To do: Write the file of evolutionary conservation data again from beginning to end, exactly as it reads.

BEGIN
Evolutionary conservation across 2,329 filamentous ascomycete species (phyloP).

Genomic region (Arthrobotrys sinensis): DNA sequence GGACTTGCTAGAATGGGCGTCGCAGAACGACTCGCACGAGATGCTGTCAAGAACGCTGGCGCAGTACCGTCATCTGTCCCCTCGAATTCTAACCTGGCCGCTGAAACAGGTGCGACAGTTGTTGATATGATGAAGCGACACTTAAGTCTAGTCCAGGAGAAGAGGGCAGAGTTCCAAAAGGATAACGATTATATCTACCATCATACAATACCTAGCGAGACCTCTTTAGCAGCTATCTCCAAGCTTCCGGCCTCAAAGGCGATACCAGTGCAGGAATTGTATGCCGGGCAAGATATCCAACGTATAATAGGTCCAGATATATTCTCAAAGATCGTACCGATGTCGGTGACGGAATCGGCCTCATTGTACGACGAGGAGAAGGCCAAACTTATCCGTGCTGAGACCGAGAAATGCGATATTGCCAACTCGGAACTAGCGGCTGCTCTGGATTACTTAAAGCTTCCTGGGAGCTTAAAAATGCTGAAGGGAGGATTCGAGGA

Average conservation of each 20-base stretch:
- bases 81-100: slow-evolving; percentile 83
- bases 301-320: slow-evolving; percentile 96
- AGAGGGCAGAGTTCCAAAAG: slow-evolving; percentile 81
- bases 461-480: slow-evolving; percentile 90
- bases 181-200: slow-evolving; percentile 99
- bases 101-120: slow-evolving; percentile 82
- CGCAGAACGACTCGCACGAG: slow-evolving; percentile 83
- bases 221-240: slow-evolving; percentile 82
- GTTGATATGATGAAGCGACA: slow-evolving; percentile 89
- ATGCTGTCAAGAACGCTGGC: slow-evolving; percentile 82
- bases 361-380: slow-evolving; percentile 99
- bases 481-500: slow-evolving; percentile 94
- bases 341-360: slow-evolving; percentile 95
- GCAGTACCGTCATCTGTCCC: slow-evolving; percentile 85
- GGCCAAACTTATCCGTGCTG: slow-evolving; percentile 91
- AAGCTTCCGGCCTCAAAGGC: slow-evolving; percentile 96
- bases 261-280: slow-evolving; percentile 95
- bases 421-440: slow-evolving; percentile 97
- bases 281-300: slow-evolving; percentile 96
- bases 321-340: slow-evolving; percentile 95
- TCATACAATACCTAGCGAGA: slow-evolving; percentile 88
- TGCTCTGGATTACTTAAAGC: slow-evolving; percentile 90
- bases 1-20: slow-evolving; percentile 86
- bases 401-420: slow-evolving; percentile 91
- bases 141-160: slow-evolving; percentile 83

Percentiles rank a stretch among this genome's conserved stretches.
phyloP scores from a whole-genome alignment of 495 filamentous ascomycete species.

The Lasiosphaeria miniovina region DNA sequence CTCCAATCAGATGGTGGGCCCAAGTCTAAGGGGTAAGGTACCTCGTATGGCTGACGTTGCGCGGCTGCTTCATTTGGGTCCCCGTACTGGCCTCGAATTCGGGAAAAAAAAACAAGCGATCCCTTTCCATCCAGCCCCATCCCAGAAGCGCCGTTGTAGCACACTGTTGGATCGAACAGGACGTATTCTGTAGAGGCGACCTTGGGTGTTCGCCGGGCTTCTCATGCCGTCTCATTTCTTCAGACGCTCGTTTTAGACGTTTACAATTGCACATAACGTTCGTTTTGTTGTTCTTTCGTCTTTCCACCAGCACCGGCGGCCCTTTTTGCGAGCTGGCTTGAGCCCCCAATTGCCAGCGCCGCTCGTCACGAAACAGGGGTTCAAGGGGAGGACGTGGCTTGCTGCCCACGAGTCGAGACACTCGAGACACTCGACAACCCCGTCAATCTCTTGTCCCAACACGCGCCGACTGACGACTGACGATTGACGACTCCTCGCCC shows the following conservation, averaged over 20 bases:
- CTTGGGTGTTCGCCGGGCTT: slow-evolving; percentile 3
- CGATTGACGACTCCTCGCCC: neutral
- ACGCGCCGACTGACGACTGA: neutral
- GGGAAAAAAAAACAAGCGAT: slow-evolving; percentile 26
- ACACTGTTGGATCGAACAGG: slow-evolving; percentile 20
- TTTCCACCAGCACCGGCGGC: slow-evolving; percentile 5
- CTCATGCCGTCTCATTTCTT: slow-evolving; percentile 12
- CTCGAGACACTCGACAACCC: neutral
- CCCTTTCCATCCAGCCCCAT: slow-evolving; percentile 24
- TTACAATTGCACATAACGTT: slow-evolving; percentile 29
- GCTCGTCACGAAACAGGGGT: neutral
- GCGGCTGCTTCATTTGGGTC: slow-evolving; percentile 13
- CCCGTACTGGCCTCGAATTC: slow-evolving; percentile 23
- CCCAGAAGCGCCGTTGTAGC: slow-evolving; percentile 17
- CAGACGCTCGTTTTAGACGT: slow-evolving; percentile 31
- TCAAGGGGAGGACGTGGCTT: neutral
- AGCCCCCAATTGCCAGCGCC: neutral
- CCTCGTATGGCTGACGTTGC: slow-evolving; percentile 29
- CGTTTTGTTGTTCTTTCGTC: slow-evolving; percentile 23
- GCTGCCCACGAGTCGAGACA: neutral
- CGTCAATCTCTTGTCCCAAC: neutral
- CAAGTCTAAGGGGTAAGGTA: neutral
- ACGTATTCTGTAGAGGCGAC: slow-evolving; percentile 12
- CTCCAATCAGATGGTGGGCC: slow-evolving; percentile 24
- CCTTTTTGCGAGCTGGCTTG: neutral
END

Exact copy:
Evolutionary conservation across 2,329 filamentous ascomycete species (phyloP).

Genomic region (Arthrobotrys sinensis): DNA sequence GGACTTGCTAGAATGGGCGTCGCAGAACGACTCGCACGAGATGCTGTCAAGAACGCTGGCGCAGTACCGTCATCTGTCCCCTCGAATTCTAACCTGGCCGCTGAAACAGGTGCGACAGTTGTTGATATGATGAAGCGACACTTAAGTCTAGTCCAGGAGAAGAGGGCAGAGTTCCAAAAGGATAACGATTATATCTACCATCATACAATACCTAGCGAGACCTCTTTAGCAGCTATCTCCAAGCTTCCGGCCTCAAAGGCGATACCAGTGCAGGAATTGTATGCCGGGCAAGATATCCAACGTATAATAGGTCCAGATATATTCTCAAAGATCGTACCGATGTCGGTGACGGAATCGGCCTCATTGTACGACGAGGAGAAGGCCAAACTTATCCGTGCTGAGACCGAGAAATGCGATATTGCCAACTCGGAACTAGCGGCTGCTCTGGATTACTTAAAGCTTCCTGGGAGCTTAAAAATGCTGAAGGGAGGATTCGAGGA

Average conservation of each 20-base stretch:
- bases 81-100: slow-evolving; percentile 83
- bases 301-320: slow-evolving; percentile 96
- AGAGGGCAGAGTTCCAAAAG: slow-evolving; percentile 81
- bases 461-480: slow-evolving; percentile 90
- bases 181-200: slow-evolving; percentile 99
- bases 101-120: slow-evolving; percentile 82
- CGCAGAACGACTCGCACGAG: slow-evolving; percentile 83
- bases 221-240: slow-evolving; percentile 82
- GTTGATATGATGAAGCGACA: slow-evolving; percentile 89
- ATGCTGTCAAGAACGCTGGC: slow-evolving; percentile 82
- bases 361-380: slow-evolving; percentile 99
- bases 481-500: slow-evolving; percentile 94
- bases 341-360: slow-evolving; percentile 95
- GCAGTACCGTCATCTGTCCC: slow-evolving; percentile 85
- GGCCAAACTTATCCGTGCTG: slow-evolving; percentile 91
- AAGCTTCCGGCCTCAAAGGC: slow-evolving; percentile 96
- bases 261-280: slow-evolving; percentile 95
- bases 421-440: slow-evolving; percentile 97
- bases 281-300: slow-evolving; percentile 96
- bases 321-340: slow-evolving; percentile 95
- TCATACAATACCTAGCGAGA: slow-evolving; percentile 88
- TGCTCTGGATTACTTAAAGC: slow-evolving; percentile 90
- bases 1-20: slow-evolving; percentile 86
- bases 401-420: slow-evolving; percentile 91
- bases 141-160: slow-evolving; percentile 83

Percentiles rank a stretch among this genome's conserved stretches.
phyloP scores from a whole-genome alignment of 495 filamentous ascomycete species.

The Lasiosphaeria miniovina region DNA sequence CTCCAATCAGATGGTGGGCCCAAGTCTAAGGGGTAAGGTACCTCGTATGGCTGACGTTGCGCGGCTGCTTCATTTGGGTCCCCGTACTGGCCTCGAATTCGGGAAAAAAAAACAAGCGATCCCTTTCCATCCAGCCCCATCCCAGAAGCGCCGTTGTAGCACACTGTTGGATCGAACAGGACGTATTCTGTAGAGGCGACCTTGGGTGTTCGCCGGGCTTCTCATGCCGTCTCATTTCTTCAGACGCTCGTTTTAGACGTTTACAATTGCACATAACGTTCGTTTTGTTGTTCTTTCGTCTTTCCACCAGCACCGGCGGCCCTTTTTGCGAGCTGGCTTGAGCCCCCAATTGCCAGCGCCGCTCGTCACGAAACAGGGGTTCAAGGGGAGGACGTGGCTTGCTGCCCACGAGTCGAGACACTCGAGACACTCGACAACCCCGTCAATCTCTTGTCCCAACACGCGCCGACTGACGACTGACGATTGACGACTCCTCGCCC shows the following conservation, averaged over 20 bases:
- CTTGGGTGTTCGCCGGGCTT: slow-evolving; percentile 3
- CGATTGACGACTCCTCGCCC: neutral
- ACGCGCCGACTGACGACTGA: neutral
- GGGAAAAAAAAACAAGCGAT: slow-evolving; percentile 26
- ACACTGTTGGATCGAACAGG: slow-evolving; percentile 20
- TTTCCACCAGCACCGGCGGC: slow-evolving; percentile 5
- CTCATGCCGTCTCATTTCTT: slow-evolving; percentile 12
- CTCGAGACACTCGACAACCC: neutral
- CCCTTTCCATCCAGCCCCAT: slow-evolving; percentile 24
- TTACAATTGCACATAACGTT: slow-evolving; percentile 29
- GCTCGTCACGAAACAGGGGT: neutral
- GCGGCTGCTTCATTTGGGTC: slow-evolving; percentile 13
- CCCGTACTGGCCTCGAATTC: slow-evolving; percentile 23
- CCCAGAAGCGCCGTTGTAGC: slow-evolving; percentile 17
- CAGACGCTCGTTTTAGACGT: slow-evolving; percentile 31
- TCAAGGGGAGGACGTGGCTT: neutral
- AGCCCCCAATTGCCAGCGCC: neutral
- CCTCGTATGGCTGACGTTGC: slow-evolving; percentile 29
- CGTTTTGTTGTTCTTTCGTC: slow-evolving; percentile 23
- GCTGCCCACGAGTCGAGACA: neutral
- CGTCAATCTCTTGTCCCAAC: neutral
- CAAGTCTAAGGGGTAAGGTA: neutral
- ACGTATTCTGTAGAGGCGAC: slow-evolving; percentile 12
- CTCCAATCAGATGGTGGGCC: slow-evolving; percentile 24
- CCTTTTTGCGAGCTGGCTTG: neutral